What Surgeries Are Available for Bankart Repairs?

If shoulder instability or dislocations continue to occur after conservative treatment, patients diagnosed with Bankart lesions may require surgery to stabilize the joint. Depending on the severity of the labrum injury and associated damage, operating physicians may recommend arthroscopic or open surgery as Bankart repair solutions.

  • Arthroscopic Surgery – This procedure is minimally invasive and involves minute incisions around the shoulder area. Using a small camera with a light source known as an arthroscope, surgeons can better visualize the damaged shoulder internally. With the help of small specialized tools, surgeons fix anchors in the shoulder socket and reattach the torn labrum using stitches and sutures. Arthroscopy is generally preferred for its less intrusive approach and faster healing.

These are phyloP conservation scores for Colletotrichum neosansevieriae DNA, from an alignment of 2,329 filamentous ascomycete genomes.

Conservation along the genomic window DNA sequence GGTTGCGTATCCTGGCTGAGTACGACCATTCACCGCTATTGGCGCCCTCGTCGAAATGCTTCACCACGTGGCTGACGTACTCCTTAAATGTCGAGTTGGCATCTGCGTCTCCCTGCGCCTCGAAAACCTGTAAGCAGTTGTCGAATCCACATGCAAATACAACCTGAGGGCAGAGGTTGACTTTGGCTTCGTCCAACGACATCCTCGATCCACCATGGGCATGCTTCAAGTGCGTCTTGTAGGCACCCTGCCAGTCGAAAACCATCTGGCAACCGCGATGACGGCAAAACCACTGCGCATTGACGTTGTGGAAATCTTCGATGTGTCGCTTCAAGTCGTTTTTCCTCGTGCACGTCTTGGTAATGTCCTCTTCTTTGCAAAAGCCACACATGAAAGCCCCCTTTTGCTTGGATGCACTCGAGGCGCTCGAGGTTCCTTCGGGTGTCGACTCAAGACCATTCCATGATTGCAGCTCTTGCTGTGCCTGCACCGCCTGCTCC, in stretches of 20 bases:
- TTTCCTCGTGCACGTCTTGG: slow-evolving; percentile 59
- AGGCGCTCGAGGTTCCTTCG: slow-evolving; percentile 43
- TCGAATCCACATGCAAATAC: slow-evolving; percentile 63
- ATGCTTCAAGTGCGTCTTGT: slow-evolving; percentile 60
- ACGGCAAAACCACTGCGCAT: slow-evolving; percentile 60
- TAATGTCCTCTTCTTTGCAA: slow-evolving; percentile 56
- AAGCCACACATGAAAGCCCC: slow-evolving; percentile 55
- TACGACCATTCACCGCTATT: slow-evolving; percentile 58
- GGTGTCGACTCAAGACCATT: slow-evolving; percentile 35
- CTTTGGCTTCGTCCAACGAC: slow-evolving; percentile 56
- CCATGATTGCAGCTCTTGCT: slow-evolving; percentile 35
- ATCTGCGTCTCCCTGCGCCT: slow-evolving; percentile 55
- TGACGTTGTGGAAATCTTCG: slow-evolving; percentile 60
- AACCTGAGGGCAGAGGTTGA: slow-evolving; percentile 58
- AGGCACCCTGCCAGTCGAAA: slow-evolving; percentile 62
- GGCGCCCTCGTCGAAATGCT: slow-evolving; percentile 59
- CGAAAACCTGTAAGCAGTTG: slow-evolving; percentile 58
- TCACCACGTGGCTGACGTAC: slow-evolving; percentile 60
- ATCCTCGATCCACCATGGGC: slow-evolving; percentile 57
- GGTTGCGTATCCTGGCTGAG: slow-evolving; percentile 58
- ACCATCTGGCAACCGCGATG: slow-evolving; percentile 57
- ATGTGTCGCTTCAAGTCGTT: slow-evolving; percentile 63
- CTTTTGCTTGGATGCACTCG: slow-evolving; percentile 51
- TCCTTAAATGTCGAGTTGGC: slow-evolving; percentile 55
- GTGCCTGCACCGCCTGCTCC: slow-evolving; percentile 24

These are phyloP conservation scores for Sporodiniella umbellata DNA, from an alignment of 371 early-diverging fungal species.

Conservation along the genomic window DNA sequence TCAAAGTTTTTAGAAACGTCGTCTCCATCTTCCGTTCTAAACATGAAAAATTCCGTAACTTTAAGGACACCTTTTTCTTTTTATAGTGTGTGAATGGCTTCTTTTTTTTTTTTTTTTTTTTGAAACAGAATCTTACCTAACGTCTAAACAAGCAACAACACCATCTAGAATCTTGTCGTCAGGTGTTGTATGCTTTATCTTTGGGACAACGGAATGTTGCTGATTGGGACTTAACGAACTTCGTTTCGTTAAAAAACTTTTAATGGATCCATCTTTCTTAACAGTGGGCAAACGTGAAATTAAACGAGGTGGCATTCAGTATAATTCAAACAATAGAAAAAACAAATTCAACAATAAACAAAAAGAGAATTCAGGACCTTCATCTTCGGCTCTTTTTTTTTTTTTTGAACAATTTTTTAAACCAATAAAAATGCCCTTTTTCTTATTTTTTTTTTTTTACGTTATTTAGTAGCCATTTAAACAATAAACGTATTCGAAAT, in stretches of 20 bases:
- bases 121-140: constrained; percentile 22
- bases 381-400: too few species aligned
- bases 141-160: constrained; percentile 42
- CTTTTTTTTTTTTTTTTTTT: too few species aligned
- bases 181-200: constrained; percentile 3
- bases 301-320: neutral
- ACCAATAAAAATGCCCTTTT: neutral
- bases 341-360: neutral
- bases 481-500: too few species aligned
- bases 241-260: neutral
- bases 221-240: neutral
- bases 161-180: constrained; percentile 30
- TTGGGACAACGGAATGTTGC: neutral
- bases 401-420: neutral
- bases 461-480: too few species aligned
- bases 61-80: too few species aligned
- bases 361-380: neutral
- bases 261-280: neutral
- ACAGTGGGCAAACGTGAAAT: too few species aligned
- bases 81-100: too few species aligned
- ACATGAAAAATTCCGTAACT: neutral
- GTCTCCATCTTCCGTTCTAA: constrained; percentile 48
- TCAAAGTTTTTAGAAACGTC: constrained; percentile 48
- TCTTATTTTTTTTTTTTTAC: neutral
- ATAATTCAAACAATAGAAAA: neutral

• Open Surgery – This technique involves shoulder stabilization using a more intrusive surgical method. The operating physician makes a large incision across the front of the shoulder to reposition and reattach the torn labrum and ligaments. This procedure is recommended for individuals that have suffered a Bankart lesion following a violent dislocation. Healthy patients generally respond well to the operation and can resume easy movement and light activities that don't involve contact after 6 to 12 weeks.

Both types of surgical treatments are performed using general anesthesia and can last between 1 ½ - 2 ½ hours to complete. Additionally, physicians may use a regional block using a local anesthetic to numb the arm's nerves for pain relief lasting up to 24 hours. After the procedure is complete, the incisions are stitched closed, and a sizeable dressing is applied over the wound.

Like other operations, Bankart repair involves certain risks that specialized surgical teams drastically minimize but cannot completely eliminate. Even though complications rarely happen following this type of intervention, associated risks may include:

  • Joint stiffness
  • Ongoing instability
  • Painful sensations
  • Infections
  • Nerve and/or blood vessel damage
  • Additional interventions